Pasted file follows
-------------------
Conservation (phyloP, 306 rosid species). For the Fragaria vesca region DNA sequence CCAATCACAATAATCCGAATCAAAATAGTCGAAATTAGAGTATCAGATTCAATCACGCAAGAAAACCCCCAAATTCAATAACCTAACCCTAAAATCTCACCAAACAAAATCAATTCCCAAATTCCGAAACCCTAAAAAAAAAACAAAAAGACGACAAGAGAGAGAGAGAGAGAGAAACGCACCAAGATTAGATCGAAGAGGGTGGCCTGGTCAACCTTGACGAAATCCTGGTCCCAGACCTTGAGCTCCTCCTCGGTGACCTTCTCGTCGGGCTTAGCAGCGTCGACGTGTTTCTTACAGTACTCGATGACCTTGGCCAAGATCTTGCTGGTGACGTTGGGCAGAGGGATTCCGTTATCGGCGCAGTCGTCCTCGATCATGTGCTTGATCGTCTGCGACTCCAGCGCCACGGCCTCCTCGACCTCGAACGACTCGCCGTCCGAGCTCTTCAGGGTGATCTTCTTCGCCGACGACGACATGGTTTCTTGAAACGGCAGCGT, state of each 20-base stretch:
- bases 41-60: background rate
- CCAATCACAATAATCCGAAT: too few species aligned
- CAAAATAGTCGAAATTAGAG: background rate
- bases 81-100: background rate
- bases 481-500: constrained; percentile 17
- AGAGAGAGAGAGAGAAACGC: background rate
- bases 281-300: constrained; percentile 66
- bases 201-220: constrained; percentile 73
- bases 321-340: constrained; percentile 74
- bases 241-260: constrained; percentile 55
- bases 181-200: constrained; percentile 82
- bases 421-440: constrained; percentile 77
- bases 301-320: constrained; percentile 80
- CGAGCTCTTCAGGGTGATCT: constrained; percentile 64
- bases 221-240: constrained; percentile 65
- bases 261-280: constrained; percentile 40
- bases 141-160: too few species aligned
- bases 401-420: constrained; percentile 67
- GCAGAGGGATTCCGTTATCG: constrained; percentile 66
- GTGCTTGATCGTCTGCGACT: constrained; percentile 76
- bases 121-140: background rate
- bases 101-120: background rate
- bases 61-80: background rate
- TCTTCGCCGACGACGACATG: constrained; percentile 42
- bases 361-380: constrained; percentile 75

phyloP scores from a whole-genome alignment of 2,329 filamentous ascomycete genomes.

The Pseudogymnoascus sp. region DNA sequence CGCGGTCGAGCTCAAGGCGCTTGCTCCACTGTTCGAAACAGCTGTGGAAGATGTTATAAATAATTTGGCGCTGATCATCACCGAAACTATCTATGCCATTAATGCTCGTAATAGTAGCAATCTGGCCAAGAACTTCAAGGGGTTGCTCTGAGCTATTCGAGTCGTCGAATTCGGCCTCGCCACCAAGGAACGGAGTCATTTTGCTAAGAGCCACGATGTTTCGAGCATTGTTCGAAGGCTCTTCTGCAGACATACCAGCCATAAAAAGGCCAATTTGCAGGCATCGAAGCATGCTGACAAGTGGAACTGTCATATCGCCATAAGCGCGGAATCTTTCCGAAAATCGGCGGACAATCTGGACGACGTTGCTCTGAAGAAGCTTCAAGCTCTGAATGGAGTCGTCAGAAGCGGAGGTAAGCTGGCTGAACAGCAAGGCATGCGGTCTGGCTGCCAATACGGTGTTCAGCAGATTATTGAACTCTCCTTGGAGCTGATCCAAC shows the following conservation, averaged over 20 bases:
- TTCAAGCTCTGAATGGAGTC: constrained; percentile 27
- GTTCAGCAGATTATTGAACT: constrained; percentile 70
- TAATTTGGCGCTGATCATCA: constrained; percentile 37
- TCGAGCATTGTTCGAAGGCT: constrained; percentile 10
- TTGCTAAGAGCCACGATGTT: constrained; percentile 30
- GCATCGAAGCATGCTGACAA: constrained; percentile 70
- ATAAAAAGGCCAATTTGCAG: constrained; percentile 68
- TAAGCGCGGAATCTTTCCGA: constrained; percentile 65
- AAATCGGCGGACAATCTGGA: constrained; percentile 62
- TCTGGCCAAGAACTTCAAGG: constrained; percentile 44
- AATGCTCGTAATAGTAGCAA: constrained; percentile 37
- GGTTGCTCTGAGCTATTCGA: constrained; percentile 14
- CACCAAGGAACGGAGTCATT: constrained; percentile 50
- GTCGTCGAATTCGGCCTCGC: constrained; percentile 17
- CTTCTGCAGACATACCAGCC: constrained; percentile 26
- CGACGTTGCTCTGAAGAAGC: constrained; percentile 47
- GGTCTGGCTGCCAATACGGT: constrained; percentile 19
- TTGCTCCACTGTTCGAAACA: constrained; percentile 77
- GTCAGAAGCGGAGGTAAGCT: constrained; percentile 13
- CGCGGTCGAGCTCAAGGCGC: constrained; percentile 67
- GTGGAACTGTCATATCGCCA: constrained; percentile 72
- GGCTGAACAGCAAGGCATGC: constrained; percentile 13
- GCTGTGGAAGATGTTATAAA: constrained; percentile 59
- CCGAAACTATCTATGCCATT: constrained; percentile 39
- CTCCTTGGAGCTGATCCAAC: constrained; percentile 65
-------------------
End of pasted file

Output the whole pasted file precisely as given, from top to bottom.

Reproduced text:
Conservation (phyloP, 306 rosid species). For the Fragaria vesca region DNA sequence CCAATCACAATAATCCGAATCAAAATAGTCGAAATTAGAGTATCAGATTCAATCACGCAAGAAAACCCCCAAATTCAATAACCTAACCCTAAAATCTCACCAAACAAAATCAATTCCCAAATTCCGAAACCCTAAAAAAAAAACAAAAAGACGACAAGAGAGAGAGAGAGAGAGAAACGCACCAAGATTAGATCGAAGAGGGTGGCCTGGTCAACCTTGACGAAATCCTGGTCCCAGACCTTGAGCTCCTCCTCGGTGACCTTCTCGTCGGGCTTAGCAGCGTCGACGTGTTTCTTACAGTACTCGATGACCTTGGCCAAGATCTTGCTGGTGACGTTGGGCAGAGGGATTCCGTTATCGGCGCAGTCGTCCTCGATCATGTGCTTGATCGTCTGCGACTCCAGCGCCACGGCCTCCTCGACCTCGAACGACTCGCCGTCCGAGCTCTTCAGGGTGATCTTCTTCGCCGACGACGACATGGTTTCTTGAAACGGCAGCGT, state of each 20-base stretch:
- bases 41-60: background rate
- CCAATCACAATAATCCGAAT: too few species aligned
- CAAAATAGTCGAAATTAGAG: background rate
- bases 81-100: background rate
- bases 481-500: constrained; percentile 17
- AGAGAGAGAGAGAGAAACGC: background rate
- bases 281-300: constrained; percentile 66
- bases 201-220: constrained; percentile 73
- bases 321-340: constrained; percentile 74
- bases 241-260: constrained; percentile 55
- bases 181-200: constrained; percentile 82
- bases 421-440: constrained; percentile 77
- bases 301-320: constrained; percentile 80
- CGAGCTCTTCAGGGTGATCT: constrained; percentile 64
- bases 221-240: constrained; percentile 65
- bases 261-280: constrained; percentile 40
- bases 141-160: too few species aligned
- bases 401-420: constrained; percentile 67
- GCAGAGGGATTCCGTTATCG: constrained; percentile 66
- GTGCTTGATCGTCTGCGACT: constrained; percentile 76
- bases 121-140: background rate
- bases 101-120: background rate
- bases 61-80: background rate
- TCTTCGCCGACGACGACATG: constrained; percentile 42
- bases 361-380: constrained; percentile 75

phyloP scores from a whole-genome alignment of 2,329 filamentous ascomycete genomes.

The Pseudogymnoascus sp. region DNA sequence CGCGGTCGAGCTCAAGGCGCTTGCTCCACTGTTCGAAACAGCTGTGGAAGATGTTATAAATAATTTGGCGCTGATCATCACCGAAACTATCTATGCCATTAATGCTCGTAATAGTAGCAATCTGGCCAAGAACTTCAAGGGGTTGCTCTGAGCTATTCGAGTCGTCGAATTCGGCCTCGCCACCAAGGAACGGAGTCATTTTGCTAAGAGCCACGATGTTTCGAGCATTGTTCGAAGGCTCTTCTGCAGACATACCAGCCATAAAAAGGCCAATTTGCAGGCATCGAAGCATGCTGACAAGTGGAACTGTCATATCGCCATAAGCGCGGAATCTTTCCGAAAATCGGCGGACAATCTGGACGACGTTGCTCTGAAGAAGCTTCAAGCTCTGAATGGAGTCGTCAGAAGCGGAGGTAAGCTGGCTGAACAGCAAGGCATGCGGTCTGGCTGCCAATACGGTGTTCAGCAGATTATTGAACTCTCCTTGGAGCTGATCCAAC shows the following conservation, averaged over 20 bases:
- TTCAAGCTCTGAATGGAGTC: constrained; percentile 27
- GTTCAGCAGATTATTGAACT: constrained; percentile 70
- TAATTTGGCGCTGATCATCA: constrained; percentile 37
- TCGAGCATTGTTCGAAGGCT: constrained; percentile 10
- TTGCTAAGAGCCACGATGTT: constrained; percentile 30
- GCATCGAAGCATGCTGACAA: constrained; percentile 70
- ATAAAAAGGCCAATTTGCAG: constrained; percentile 68
- TAAGCGCGGAATCTTTCCGA: constrained; percentile 65
- AAATCGGCGGACAATCTGGA: constrained; percentile 62
- TCTGGCCAAGAACTTCAAGG: constrained; percentile 44
- AATGCTCGTAATAGTAGCAA: constrained; percentile 37
- GGTTGCTCTGAGCTATTCGA: constrained; percentile 14
- CACCAAGGAACGGAGTCATT: constrained; percentile 50
- GTCGTCGAATTCGGCCTCGC: constrained; percentile 17
- CTTCTGCAGACATACCAGCC: constrained; percentile 26
- CGACGTTGCTCTGAAGAAGC: constrained; percentile 47
- GGTCTGGCTGCCAATACGGT: constrained; percentile 19
- TTGCTCCACTGTTCGAAACA: constrained; percentile 77
- GTCAGAAGCGGAGGTAAGCT: constrained; percentile 13
- CGCGGTCGAGCTCAAGGCGC: constrained; percentile 67
- GTGGAACTGTCATATCGCCA: constrained; percentile 72
- GGCTGAACAGCAAGGCATGC: constrained; percentile 13
- GCTGTGGAAGATGTTATAAA: constrained; percentile 59
- CCGAAACTATCTATGCCATT: constrained; percentile 39
- CTCCTTGGAGCTGATCCAAC: constrained; percentile 65